WAIKIKI (HawaiiNewsNow) - Waikiki "floatillas" originally started when friends and family members used to hang out in the water to cheer on participants in the McFarland Regatta on the Fourth of July.
Over the years, they've expanded to other holiday weekends, growing bigger and rowdier.
It's illegal to drink alcohol on the beach or while operating a watercraft, but it's not illegal while on a float in the water - a distinction that often attracts large, young crowds.
The oceanfront of the Royal Hawaiian Hotel was a mess after Memorial Day, as floats and trash littered the beach.
"I think it's a serious issue when people disrespect our aina that much. I've never seen anything quite like that in Waikiki on the beach. It was bad," David Moscowitz, a Waikiki community advocate, said.
One of the challenges officials say they face is the fact there isn't usually someone to hold accountable. "Floatillas" are planned on social media or among friends.
"The properties who bordered the beach and the Waikiki Business Improvement District Association ended up having to clean it up," said Rick Egged, the Waikiki Improvement Association President. "With no event and no event organizer to hold responsible the only thing you can do is ask people to be responsible and take care of themselves."
Sustainable Coastlines has been cleaning up during Fourth of July "floatillas" for the last four years and has removed more than 1,500 pounds of trash.
"Here we are trying to show people how to lead by example and clean up after themselves and think about what they bring to an event so it doesn't create trash and these people are ruining it for us," said Kahi Pacarro, the Executive Director of Sustainable Coastlines Hawaii.
Waikiki community leaders say they don't think these gatherings are bad and rules like those restricting drinking at Ahu O Laka, or the Kaneohe sandbar, on Holiday weekends should be a last resort.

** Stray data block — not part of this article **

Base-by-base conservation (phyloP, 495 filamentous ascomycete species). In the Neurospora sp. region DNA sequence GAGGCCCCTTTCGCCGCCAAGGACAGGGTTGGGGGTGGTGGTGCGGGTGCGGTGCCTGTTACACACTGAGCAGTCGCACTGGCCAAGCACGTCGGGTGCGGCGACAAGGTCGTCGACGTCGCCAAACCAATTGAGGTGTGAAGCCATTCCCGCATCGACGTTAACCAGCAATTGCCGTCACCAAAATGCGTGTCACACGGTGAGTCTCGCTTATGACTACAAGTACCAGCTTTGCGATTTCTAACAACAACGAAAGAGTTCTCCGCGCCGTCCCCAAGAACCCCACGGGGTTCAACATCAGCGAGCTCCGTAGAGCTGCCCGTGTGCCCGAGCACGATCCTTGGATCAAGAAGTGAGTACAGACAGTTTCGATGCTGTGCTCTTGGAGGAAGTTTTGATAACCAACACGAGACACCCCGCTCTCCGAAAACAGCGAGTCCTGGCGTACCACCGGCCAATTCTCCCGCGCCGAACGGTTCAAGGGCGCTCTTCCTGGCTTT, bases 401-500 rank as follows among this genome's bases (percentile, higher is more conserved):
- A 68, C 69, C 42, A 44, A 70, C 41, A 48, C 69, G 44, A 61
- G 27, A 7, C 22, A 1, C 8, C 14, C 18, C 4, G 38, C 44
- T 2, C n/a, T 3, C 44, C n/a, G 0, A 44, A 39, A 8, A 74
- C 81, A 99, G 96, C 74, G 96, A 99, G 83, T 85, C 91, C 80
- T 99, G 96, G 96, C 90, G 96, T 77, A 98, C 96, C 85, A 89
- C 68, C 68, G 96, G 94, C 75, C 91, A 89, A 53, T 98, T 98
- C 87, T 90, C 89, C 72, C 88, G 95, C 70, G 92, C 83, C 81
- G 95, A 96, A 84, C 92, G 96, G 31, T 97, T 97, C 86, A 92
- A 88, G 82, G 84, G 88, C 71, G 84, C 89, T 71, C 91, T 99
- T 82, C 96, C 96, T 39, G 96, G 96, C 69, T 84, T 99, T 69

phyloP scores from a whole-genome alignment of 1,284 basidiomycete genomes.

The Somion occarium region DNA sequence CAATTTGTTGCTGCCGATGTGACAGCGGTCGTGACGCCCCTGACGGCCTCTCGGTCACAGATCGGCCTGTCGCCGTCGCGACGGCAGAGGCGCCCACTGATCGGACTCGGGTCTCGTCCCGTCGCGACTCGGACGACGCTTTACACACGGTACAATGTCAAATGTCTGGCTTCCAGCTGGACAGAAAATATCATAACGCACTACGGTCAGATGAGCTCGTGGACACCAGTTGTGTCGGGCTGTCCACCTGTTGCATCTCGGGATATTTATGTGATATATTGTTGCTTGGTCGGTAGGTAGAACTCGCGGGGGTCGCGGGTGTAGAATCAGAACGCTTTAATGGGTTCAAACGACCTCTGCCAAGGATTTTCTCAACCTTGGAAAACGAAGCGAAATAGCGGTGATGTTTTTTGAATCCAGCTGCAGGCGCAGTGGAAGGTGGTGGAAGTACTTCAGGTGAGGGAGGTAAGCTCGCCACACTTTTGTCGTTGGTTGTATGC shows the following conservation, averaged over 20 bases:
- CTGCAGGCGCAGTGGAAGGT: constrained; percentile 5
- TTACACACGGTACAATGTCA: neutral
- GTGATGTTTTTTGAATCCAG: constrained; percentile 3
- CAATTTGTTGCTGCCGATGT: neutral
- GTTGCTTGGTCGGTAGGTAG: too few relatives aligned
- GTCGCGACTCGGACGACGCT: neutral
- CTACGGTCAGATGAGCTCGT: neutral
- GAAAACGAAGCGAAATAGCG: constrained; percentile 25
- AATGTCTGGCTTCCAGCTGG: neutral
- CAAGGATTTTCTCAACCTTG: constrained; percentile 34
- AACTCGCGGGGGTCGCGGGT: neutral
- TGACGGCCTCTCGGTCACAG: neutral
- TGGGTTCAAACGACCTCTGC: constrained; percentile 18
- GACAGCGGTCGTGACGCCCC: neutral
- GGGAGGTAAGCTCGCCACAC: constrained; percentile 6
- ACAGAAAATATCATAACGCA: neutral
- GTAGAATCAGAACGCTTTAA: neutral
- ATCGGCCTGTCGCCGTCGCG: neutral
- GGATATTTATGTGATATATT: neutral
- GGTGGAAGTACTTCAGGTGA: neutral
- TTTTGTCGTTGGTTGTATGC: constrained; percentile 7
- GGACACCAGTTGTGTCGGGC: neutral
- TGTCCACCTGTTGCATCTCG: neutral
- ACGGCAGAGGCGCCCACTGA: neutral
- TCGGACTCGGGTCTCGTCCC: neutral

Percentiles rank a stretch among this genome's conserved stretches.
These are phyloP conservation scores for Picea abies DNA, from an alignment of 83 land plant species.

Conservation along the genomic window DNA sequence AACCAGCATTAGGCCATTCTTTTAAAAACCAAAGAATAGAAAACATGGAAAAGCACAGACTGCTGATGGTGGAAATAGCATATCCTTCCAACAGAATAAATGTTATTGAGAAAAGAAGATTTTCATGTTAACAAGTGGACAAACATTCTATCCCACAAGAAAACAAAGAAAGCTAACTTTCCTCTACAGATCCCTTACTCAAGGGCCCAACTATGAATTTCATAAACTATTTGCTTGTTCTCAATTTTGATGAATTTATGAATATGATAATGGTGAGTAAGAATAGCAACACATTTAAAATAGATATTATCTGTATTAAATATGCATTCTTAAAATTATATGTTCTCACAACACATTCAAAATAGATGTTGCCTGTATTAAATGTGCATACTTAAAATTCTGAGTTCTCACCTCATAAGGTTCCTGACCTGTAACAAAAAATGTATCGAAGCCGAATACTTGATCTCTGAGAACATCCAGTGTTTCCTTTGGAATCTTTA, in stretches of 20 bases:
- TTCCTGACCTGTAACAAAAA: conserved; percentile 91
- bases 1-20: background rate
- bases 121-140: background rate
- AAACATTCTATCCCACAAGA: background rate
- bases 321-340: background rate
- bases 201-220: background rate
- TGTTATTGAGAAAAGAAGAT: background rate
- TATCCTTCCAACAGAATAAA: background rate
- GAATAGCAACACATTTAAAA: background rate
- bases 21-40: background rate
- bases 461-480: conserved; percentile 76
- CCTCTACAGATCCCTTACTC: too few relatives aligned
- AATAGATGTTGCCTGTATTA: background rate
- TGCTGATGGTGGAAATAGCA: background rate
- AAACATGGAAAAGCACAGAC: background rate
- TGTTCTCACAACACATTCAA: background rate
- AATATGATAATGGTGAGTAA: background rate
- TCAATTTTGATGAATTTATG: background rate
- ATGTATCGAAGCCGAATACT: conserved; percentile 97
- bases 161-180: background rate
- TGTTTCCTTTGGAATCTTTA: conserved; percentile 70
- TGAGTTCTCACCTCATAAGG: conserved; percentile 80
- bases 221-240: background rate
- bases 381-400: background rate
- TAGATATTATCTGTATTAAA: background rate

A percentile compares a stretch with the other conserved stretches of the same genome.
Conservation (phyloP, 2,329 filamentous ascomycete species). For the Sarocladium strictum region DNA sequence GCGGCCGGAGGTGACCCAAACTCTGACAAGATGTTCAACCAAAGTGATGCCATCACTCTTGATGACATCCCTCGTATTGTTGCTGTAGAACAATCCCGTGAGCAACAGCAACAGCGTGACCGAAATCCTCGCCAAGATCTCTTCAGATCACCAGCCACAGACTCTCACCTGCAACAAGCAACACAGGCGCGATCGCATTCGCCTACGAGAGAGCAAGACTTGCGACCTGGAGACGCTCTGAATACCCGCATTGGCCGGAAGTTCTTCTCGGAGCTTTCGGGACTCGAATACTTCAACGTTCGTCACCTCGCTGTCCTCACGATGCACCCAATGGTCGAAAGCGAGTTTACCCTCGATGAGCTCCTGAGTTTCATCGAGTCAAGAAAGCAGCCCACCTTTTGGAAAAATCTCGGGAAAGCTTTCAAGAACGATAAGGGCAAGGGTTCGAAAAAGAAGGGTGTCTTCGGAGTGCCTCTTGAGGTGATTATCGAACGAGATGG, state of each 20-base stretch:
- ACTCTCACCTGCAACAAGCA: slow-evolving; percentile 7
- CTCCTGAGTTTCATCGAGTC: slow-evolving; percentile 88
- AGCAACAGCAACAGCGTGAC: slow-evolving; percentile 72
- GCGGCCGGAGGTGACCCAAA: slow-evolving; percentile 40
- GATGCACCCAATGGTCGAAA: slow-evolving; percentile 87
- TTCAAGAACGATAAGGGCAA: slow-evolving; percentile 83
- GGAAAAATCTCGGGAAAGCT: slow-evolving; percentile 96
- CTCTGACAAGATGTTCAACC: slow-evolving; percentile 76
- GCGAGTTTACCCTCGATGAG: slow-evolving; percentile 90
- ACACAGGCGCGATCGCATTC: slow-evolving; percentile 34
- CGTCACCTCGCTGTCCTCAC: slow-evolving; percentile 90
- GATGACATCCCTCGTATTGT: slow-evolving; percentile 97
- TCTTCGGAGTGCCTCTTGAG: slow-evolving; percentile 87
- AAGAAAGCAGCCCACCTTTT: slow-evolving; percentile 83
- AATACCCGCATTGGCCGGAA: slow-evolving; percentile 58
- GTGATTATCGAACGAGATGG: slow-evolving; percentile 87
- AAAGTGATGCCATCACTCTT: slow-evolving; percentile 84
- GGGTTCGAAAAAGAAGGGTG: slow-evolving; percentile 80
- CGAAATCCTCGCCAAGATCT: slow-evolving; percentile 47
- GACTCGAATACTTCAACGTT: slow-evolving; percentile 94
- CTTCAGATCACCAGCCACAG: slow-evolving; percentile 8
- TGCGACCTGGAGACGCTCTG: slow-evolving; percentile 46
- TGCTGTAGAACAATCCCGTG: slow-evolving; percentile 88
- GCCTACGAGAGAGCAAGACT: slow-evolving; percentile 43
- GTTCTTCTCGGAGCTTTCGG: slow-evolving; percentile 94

"I would hesitate to say that we need more regulation. That's as long as they act responsibly. I don't think that it's a major problem but if we start to get into incidents where people get injured or drowned or get into fights, then maybe then we'll have to look at something," said Egged.
"If they can enforce no drinking elsewhere on Holiday weekends, then why not here?" Moscowitz echoed.
The state Department of Land and Natural Resources has jurisdiction over state waters. They say Division of Conservation and Resources Enforcement (DOCARE) officers have been working with HPD to enforce all applicable laws, including citing people for open containers, having alcohol on the beach and fighting.
DLNR officials say DOCARE and HPD have met to make plans for "keeping the peace" and ensuring the safety of everyone during any upcoming events.
A statement sent to Hawaii News Now by a DLNR spokesperson says restrictions for Ahu o Laka were implemented as "a special case based on numerous incidents several years ago of out-of-control behavior at the sandbar during holidays".
As for how many citations have been issued in relation to "floatilla" events in Waikiki, Hawaii News Now was initially told "it's not something any particular individual has had their fingertips."
Later a DLNR spokesperson provided details on two events near Waikiki in 2013. During one incident on March 30, "DOCARE participated in a joint operation after learning about a scheduled Floatopia at Magic Island and/or Kaimana.
After numerous reports of assaults, sexual assaults, intoxication, and under-aged drinking, a zero-tolerance approach was deemed necessary to ensure public safety.
DOCARE had 11 waterborne officers and 5 officers on the beach fronting Kaimana. About 1000+ people were estimated to be at Kaimana Beach. DOCARE officers issued warnings for disorderly conduct after breaking up two fights in the water.
HPD issued numerous citations and 1 arrest for probation violations and investigated a sexual assault," DLNR Senior Communications manager Dan Dennison said.
DLNR officials say restrictions in Waikiki similar to those at Ahu o Laka would be difficult to impose in a broader, less confined open ocean area.